As you might remember, when electric cars were first introduced in our country, there was skepticism about transitioning from traditional fuel vehicles to electronic ones because of long distances. But life changes, so I believe the digital future is quite possible and awaits us in any case.
A journey to creating the national currency
As we celebrate the 30th anniversary of the tenge, it is an opportunity to contemplate its historical journey – from the inception of the first banknotes to the advent of the digital tenge.
The introduction of Kazakhstan's national currency stemmed from economic challenges in the former Soviet republics, exacerbated by the Central Bank of Russia's 1993 monetary reform that removed Soviet rubles from circulation and exchanged them for new Russian currency. The influx of Soviet rubles into Kazakhstan triggered hyperinflation, prompting the need for a national currency. On November 3, 1993, the President established a government commission to oversee its introduction, signaling a crucial shift toward economic development.
The first batch of tenge was printed in England by the company "Harrison & Sons." To transport the new currency to Kazakhstan, 4 IL-76 aircraft were employed, making a total of 18 flights with the utmost confidentiality, shuttling between Uralsk and London.
Choosing the Name ‘Tenge’
The naming of the national currency involved debates over options like ‘altyn,’ ‘aksha, and ‘tan'ga’. There was also consideration for naming the currency ‘som,’ as it was the ruble's translation into Kazakh. However, after Kyrgyzstan introduced the Kyrgyz som in 1993, the name ‘tenge’ was chosen, inspired by medieval Turkic silver coins (‘denge’ or ‘tanga’).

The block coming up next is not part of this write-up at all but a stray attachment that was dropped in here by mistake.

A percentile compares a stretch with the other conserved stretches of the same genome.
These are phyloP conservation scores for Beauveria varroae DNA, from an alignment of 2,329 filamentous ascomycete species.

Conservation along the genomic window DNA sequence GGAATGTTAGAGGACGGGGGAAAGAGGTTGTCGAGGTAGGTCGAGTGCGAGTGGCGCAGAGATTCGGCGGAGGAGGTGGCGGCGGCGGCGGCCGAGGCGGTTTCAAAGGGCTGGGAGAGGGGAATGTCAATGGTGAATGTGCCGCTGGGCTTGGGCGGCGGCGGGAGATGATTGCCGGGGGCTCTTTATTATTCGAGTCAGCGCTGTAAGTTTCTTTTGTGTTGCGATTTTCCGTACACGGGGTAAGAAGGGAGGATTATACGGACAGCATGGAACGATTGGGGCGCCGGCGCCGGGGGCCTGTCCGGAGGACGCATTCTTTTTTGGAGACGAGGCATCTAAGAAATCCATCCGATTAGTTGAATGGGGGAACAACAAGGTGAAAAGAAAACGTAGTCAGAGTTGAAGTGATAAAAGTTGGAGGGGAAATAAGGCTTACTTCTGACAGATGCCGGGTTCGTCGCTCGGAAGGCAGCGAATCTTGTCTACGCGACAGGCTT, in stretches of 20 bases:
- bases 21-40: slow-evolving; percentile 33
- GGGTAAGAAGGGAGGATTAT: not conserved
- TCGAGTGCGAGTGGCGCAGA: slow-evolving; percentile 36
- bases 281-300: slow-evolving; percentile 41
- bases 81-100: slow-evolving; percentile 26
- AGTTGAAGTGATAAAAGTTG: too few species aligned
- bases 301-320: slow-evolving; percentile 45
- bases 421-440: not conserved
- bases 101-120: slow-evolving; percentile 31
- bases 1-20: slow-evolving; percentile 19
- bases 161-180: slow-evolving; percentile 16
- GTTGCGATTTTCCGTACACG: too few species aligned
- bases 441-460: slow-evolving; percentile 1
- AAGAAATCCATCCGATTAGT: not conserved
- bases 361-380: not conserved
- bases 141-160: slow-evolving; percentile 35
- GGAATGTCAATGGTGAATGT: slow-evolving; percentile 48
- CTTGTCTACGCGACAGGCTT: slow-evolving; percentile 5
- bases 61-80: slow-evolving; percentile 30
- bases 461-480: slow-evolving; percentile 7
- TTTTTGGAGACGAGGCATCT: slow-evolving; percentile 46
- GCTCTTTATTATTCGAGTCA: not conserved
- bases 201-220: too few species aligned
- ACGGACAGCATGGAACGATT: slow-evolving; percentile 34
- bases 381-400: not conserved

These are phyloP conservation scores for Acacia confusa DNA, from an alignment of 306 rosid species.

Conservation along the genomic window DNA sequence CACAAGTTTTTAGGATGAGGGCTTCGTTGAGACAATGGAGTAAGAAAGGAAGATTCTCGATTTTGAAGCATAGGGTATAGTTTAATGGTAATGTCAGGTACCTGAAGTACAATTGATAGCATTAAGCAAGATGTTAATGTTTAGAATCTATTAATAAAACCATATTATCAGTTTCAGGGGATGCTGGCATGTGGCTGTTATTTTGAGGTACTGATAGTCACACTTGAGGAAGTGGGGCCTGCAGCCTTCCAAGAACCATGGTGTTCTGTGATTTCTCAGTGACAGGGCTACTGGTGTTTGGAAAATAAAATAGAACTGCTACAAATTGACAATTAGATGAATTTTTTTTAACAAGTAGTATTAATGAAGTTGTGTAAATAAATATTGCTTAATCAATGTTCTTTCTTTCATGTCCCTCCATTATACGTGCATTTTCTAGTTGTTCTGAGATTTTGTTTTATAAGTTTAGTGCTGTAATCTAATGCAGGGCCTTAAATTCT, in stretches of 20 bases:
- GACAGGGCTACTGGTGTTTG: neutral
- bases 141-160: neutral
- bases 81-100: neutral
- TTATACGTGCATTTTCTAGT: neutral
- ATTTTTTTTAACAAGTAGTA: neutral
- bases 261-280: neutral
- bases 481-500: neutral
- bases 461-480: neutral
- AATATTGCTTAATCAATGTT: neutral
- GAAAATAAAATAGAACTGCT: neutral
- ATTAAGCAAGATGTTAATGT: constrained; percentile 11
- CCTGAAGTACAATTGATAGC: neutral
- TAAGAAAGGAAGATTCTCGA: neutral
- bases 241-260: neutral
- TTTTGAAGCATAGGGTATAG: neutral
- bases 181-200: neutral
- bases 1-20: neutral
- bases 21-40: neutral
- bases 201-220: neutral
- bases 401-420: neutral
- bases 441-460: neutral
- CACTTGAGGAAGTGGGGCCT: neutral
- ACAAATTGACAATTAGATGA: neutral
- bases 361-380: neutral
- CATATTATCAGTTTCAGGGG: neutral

The currency's symbol (〒) from the ancient Turkic alphabet represents the sound ‘t,’ the initial letter in both ‘Tenge’ and ‘Tengri’ symbolizing the deity associated with the sky, sacred for Turkic peoples. The symbol expresses the idea of the currency's stability, high potential, dynamic development, and the growth of Kazakhstan's national economy.
Design and Features: From Portraits to Architectural Monuments
The decision was made to feature portraits of prominent figures from various fields of Kazakh culture, science, and politics on the front side, combined with national ornamentation. The reverse side showcased architectural monuments and picturesque views of Kazakhstan. The design of that era was manually crafted using pencil, watercolor, and tempera.
Future of tenge
In a strategic move towards the future of finance, Kazakhstan has unveiled plans to introduce the digital tenge by 2025, marking a significant evolution in the country's currency landscape. The digital tenge represents a new form of national currency in Kazakhstan, coexisting with cash and non-cash money. It will function universally as a legal means of payment, issued in the form of unique digital sequences or electronic records stored on specialized electronic wallets. Contrary to disruptions, the digital tenge will seamlessly complement existing currency forms. It will also introduce offline payment via smartphones.
The move towards a digital currency is anticipated to enhance financial inclusion, streamline payment systems, and contribute to the overall modernization of Kazakhstan's financial infrastructure. As the nation prepares to embrace the digital tenge, it signals a transformative era in the realm of currency and economic transactions.